Navigating the Limits of Special Education
My daughter was three years old when we made our first trip to STAR Institute for Sensory Processing Disorder. The staff’s appreciation and awareness for both the subtle and overt challenges she faced brought us back to Denver from Northern California three more times for therapy, testing, and treatment. With each visit we took away something new and constructive to help our daughter find peace in the midst of the brain-body conflict of her non-typical sensory processing abilities.
When You Realize It's Not Just Your Child That Has SPD
When we work with families at STAR Institute, we often come across parents who just get it. Parents with SPD get what’s going on with their kids, because it’s their life, too. When we think about parents like that, Laura is someone who immediately comes to mind. Her SPD story started when her son was diagnosed with SPD at an early age. She brought him to STAR Institute before we started the teen and adult program. As she went through the process of learning about SPD and understanding her son, Laura had a realization: “This is me! Wait a minute, this is describing me!”
Do You Know What Your Child is Doing in Their OT Sessions?
I'm going to write this with the knowledge that there will be rebuttals from parents and therapists alike. I just wanted to throw that out there. The topic? Parents involvement in their child's Occupational Therapy (OT) sessions or should I say lack of it. As a STAR Institute "trained" parent I'm passionate about this mostly because I know what a difference it made for us and our son Jackson regarding success with his therapy for Sensory Processing Disorder (SPD). I've also been on the other side (not involved in therapy) and have seen the harm it can do.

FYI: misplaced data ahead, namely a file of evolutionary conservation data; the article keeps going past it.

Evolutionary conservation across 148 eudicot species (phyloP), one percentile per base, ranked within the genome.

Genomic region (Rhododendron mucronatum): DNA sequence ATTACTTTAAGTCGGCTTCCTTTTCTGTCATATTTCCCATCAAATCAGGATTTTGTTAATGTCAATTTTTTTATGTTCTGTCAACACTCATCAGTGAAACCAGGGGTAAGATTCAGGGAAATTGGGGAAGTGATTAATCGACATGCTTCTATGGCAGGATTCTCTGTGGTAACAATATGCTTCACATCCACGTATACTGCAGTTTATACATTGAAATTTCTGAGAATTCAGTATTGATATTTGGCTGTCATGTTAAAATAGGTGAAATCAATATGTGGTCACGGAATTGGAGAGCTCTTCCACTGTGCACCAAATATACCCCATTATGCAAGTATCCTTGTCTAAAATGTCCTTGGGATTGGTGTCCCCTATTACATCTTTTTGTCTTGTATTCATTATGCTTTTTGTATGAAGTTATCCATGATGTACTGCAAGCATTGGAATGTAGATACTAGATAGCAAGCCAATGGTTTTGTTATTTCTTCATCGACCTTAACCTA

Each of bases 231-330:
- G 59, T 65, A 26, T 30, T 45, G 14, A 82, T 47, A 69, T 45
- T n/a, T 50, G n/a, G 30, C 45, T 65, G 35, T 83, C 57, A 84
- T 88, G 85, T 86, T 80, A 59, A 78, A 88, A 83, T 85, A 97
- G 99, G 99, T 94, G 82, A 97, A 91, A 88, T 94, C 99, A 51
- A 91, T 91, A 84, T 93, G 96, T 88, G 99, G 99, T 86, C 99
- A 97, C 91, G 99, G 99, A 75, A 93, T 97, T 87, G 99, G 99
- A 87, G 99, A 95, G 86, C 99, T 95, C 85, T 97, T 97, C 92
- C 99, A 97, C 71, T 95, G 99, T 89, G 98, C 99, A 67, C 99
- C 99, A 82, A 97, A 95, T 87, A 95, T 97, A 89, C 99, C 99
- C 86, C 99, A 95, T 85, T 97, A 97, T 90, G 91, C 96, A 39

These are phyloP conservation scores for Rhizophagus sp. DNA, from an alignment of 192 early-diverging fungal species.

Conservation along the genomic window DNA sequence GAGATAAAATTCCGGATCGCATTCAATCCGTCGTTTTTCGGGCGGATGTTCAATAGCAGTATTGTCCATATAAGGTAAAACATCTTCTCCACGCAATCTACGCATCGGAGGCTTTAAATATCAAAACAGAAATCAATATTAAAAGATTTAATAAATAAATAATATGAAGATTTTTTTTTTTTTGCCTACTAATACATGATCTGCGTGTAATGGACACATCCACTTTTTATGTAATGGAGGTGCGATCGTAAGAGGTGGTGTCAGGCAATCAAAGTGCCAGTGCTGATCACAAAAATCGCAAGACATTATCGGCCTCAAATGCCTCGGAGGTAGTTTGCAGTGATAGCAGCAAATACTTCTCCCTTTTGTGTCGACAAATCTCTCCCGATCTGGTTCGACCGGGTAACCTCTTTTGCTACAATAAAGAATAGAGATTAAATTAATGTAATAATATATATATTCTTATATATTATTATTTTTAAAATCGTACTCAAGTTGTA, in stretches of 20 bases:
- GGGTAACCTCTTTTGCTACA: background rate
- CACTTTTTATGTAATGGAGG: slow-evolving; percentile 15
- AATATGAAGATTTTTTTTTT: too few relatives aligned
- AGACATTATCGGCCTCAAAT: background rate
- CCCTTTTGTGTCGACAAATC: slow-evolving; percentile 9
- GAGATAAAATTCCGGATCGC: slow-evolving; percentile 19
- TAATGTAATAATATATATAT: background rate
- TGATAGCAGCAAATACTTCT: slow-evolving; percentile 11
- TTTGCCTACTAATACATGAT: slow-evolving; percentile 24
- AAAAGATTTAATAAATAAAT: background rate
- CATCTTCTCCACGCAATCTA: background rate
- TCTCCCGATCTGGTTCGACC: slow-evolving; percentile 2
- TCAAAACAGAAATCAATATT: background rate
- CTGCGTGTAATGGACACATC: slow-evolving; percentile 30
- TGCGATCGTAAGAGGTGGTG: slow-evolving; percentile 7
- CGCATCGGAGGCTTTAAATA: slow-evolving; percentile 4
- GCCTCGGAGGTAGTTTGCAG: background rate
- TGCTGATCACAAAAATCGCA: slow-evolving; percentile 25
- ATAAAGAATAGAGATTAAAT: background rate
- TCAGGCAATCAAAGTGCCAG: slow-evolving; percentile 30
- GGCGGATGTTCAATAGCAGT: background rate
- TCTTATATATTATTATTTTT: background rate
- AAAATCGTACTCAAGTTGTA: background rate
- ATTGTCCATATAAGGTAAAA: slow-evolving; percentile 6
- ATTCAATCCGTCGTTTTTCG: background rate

My SPD Diagnosis Helped Me Understand My Story
In September 2017, we came across an inspiring TED Talk by Jennifer Allison that made us instantaneous fans. Her ability to compose herself in a calm and organized manner while talking about sensory challenges, addiction, and joy struck us with awe. In her TED Talk, Jennifer shares her love for art and she is REALLY talented. About a week later, we had one of her prints hanging above the door of our shared office.
There Were Few Adults with SPD
As STAR Institute therapists for the Adolescent and Adult Treatment Program, we’ve seen so many of our clients take their sensory processing challenges and use them as sensory “superpowers” and develop amazing abilities. These newly repurposed abilities have helped them succeed in work and parenting, become SPD advocates, and so on. Recently, we decided to share our own personal sensory stories.
SPD and Sexuality: An Interview
Can Sensory Processing Disorder (SPD) and sexuality impact one another? If so, how does this look, especially in terms of relationship?
In the following interview, we explored one young man’s experience as a self-identified gay man and person with SPD.
Relationship Focused Sensory Treatment: We Shouldn't Just Treat Individuals
I’m Carrie Einck and you know me from the STAR Institute videos on Sensory Processing Disorder (SPD) for adults and teens. Today, I’m sharing my story of what drove me to work with families dealing with Sensory Processing challenges and how I address sensory challenges in my own life.... (BUT don't forget to read Sarah's story too!)
My Life Path with Sensory Processing
I’m Sarah Norris and you probably know me from the STAR Institute videos on Sensory Processing Disorder (SPD). Recently, we’ve been asking the adult SPD community to share their sensory stories with us so we can create more community and awareness for all. Today, I’m sharing my story of how I’ve chosen this career and how I address sensory challenges in my own life.... (BUT remember to read Carrie's story too!)
Autism: A Different Sensory Experience
Sensory Processing Disorder: It’s Not… Something You Outgrow
The “Terrible-Twos”. Separation anxiety. Night terrors. These conditions are closely associated with childhood. They can cause misery to child, caregiver and family alike. They bring distress, angst, loss of sleep, and unfortunately, sometimes the need for professional intervention. What these childhood conditions generally share as a group is the tendency for people to “outgrow” them as they age. In general, we view “childhood conditions” as just that – issues we need only worry about with children.